Red Bull’s Max Verstappen stormed to victory at the Emilia Romagna Grand Prix, keeping his cool in the face of wet weather, crashes, smashes and an unusual error by Lewis Hamilton.
Hamilton managed second place, an impressive recovery after winding up in the gravel track halfway through the race. His incredible placing, coupled with a bonus point for fastest lap, keeps him top of the drivers’ championship by a single point. Lando Norris took an impressive third for McLaren despite car issues in the final laps, and the top five was rounded out by Ferrari – Charles Leclerc and Carlos Sainz in fourth and fifth respectively.
The race began in wet conditions, and all the cars were struggling – Nicholas Latifi sadly couldn’t complete a lap, crashing on the opening. A safety car period followed, and one came soon after for Mick Schumacher, with racing only really beginning on lap six. For Verstappen and Hamilton, though, it was straight off the line – a poor start cost the Mercedes driver his pole position, and the pair touched during the battle. As the track dried in places and remained wet in others, it seemed as if this may be a tyre battle – Verstappen and Hamilton responded to changing track conditions with pit stops in laps 28 and 29 respectively.
It was lap 31 where things really changed, however. Hamilton tried to overtake Verstappen, and wound up in the gravel, crunching his front wing in the process. He returned to the track in ninth, unaware that potential salvation would come at the cost of his teammate. George Russell attempted to overtake Valtteri Bottas, and collided with him. The accident was huge, leaving debris all over the track and forcing a red flag. Bad news for half of the Mercedes team, but it gave Hamilton a chance to sort out his own car and mount his impressive comeback.
The big incident was the Bottas-Russell clash … neither man believed he was in the wrong
Verstappen remained on top, opening up a solid lead and eventually winning 22 seconds ahead of his rival. Hamilton showed some grit, climbing back through the pack and overtaking the second-place Norris who reported “vibrations” in his car with three laps to go. His shot at the win vanished when he crashed, but the second-place finish was an impressive one, and deserving of kudos.
The big incident was the Bottas-Russell clash – it was heated between the two men as they got out of their cars, swearing at each other, and it was clear that neither man believed he was in the wrong. At the time of writing, stewards are investigating the incident – the general consensus among the commentariat is that Russell was at fault, executing a dangerous overtake in wet conditions, but we’ll wait and see what is said.
After the race, Verstappen said: “It was very challenging out there especially in the beginning. It was very hard to stay on track. With tyres degrading in the wet, to choose the right moment to go to slicks is never easy. I had a little moment with my restart but everything else went well today. I surprised myself. We worked really hard to make that better. In these tricky conditions we did a great job.”
Hamilton said: “First off, congrats to Max, he did a great job. Solid work from him. And also to Lando. What an awesome job and so good to see McLaren back up there. On my side, it wasn’t the greatest of days. [It’s the] first time I’ve made a mistake in a long time, but I’m grateful I could bring the car home.”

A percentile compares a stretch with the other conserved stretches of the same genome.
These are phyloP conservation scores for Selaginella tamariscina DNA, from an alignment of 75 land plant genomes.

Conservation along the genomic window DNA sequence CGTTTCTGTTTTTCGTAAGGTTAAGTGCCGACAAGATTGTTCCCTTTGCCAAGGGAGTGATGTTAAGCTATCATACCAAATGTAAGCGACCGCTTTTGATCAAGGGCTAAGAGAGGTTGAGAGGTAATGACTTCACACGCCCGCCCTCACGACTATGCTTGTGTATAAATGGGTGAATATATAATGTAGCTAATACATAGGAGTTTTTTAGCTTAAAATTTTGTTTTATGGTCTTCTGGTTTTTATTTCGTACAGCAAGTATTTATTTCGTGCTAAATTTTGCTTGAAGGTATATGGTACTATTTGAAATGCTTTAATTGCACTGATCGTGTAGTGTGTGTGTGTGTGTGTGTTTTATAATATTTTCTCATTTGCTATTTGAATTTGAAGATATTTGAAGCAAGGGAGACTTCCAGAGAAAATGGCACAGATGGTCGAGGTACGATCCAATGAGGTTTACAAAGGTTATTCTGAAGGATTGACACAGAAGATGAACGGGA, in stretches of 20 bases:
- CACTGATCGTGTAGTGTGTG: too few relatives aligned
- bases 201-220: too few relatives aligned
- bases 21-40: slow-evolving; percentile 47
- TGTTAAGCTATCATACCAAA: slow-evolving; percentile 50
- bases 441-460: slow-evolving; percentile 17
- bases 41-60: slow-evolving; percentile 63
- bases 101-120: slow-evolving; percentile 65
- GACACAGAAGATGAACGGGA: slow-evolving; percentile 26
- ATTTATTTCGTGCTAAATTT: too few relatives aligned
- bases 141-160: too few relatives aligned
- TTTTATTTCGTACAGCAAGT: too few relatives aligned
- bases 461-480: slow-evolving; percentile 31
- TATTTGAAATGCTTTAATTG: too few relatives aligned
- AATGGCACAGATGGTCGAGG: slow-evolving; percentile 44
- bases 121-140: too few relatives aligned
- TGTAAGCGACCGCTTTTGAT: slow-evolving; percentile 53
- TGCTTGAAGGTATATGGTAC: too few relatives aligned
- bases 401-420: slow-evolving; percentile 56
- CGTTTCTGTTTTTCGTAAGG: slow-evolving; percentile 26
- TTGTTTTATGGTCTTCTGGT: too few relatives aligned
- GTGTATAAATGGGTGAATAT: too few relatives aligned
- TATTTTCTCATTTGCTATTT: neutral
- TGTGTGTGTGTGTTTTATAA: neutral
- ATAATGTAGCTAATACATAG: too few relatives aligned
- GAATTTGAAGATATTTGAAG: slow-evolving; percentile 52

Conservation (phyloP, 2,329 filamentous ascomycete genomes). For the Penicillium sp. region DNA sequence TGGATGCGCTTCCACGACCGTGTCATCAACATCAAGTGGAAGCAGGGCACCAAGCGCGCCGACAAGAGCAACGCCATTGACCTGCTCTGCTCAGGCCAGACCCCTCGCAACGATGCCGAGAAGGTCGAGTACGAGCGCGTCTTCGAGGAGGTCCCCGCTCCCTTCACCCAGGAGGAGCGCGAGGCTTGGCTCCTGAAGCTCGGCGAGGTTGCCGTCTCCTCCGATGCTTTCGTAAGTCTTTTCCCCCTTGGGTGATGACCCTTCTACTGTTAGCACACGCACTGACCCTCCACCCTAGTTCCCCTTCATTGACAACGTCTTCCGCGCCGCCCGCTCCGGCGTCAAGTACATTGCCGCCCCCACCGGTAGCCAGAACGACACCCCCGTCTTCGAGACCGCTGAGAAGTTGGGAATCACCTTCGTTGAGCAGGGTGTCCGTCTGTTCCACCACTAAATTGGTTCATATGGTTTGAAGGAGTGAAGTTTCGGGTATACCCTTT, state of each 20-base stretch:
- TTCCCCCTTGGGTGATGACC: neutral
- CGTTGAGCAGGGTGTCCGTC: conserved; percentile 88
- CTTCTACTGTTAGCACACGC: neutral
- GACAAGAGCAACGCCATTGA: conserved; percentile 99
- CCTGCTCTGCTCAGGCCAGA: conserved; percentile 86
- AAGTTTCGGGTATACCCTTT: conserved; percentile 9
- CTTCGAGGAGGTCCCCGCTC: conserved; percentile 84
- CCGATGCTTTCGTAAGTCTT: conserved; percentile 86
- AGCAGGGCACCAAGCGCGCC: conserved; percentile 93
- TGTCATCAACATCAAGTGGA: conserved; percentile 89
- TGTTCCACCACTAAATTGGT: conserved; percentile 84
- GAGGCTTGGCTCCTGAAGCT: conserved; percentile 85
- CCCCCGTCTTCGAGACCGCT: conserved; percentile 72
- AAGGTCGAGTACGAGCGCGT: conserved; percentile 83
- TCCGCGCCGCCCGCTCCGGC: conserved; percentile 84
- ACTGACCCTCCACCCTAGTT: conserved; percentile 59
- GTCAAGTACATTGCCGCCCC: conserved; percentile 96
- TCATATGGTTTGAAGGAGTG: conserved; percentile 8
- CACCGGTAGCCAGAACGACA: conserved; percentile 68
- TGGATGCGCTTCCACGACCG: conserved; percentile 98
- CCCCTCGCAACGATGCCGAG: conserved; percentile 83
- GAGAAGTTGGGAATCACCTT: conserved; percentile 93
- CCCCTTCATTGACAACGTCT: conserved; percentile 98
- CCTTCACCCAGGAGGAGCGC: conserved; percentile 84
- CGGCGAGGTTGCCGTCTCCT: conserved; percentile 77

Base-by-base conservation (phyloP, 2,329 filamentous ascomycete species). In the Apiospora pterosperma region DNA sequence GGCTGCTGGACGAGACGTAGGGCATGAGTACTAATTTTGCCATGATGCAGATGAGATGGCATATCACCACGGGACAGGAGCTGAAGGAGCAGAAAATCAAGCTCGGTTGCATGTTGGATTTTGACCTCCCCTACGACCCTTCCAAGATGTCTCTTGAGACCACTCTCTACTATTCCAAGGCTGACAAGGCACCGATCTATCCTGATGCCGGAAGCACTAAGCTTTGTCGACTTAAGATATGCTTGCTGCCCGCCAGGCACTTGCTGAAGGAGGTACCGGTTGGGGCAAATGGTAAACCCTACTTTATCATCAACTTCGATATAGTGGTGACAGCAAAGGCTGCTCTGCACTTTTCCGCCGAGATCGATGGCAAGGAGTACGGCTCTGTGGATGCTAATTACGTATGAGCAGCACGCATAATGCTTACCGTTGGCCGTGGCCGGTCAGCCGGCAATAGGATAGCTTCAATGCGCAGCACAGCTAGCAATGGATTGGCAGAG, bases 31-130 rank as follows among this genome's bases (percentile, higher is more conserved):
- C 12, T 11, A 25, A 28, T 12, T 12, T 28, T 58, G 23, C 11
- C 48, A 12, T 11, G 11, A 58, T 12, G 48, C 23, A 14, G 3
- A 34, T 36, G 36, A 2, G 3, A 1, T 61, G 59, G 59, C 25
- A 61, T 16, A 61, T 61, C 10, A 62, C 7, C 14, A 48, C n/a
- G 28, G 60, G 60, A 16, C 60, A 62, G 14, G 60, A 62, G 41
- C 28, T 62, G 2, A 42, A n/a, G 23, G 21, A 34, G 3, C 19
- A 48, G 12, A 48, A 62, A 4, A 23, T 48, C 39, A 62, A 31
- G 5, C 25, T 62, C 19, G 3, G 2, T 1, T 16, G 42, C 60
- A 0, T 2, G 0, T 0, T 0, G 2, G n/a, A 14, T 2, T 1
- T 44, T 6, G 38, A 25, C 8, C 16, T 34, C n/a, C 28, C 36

Norris said: “I am happy. A nice recovery after yesterday. It was a long race – a tough one. I didn’t start so well. I tried hanging onto second but Lewis was a bit too quick. It is nice to be fighting these guys. Nice to be here on merit. Hopefully we can be again in the future. I am happy with third. I am not disappointed.”
When I predicted an event-filled race at Imola, I never expected quite this much
It’s a weekend off for the racers before we head to Portugal and, on the strength of these the first two races of the season, anything could happen. Hamilton had a brilliant win there last year, but I get the feeling that this year may be slightly different.
By the time the red flag went up halfway through this race, it already felt like enough had happened for a championship – overtakes, wet conditions, racing, crashes, disputes, I could go on. When I predicted an event-filled race at Imola, I never expected quite this much.
There’s a lot to talk about but, as my report indicates, there were two key stories. Lewis Hamilton, the master of the wet, ran foul on a wet track and took himself out of contention for a win in the process. It was some brilliant driving to make a comeback to second, yet almost disappointingly easy in places – it’s clear that Verstappen in the Red Bull is Hamilton’s only real competition, slightly tempering the excitement when they were separate.
Something with longer ramifications, though, is the incident between Bottas and Russell. At its most basic, it was a high-speed crash between two drivers in wet conditions – it’s fortunate that nothing was hurt but the drivers’ pride. It will be ruled on and punishments will be distributed if necessary, but it’s hard to ignore the significance of this battle. Bottas is on a one-year contract with Mercedes, and Russell is being lined up for a potential seat in the future, so they both need to prove themselves. A poor qualifying run put Bottas near to Russell, and led to this crash. Although the Hamilton-Verstappen rivalry is the headline ticket, keep your eyes on how this rivalry develops too, because it may be significant in 2022.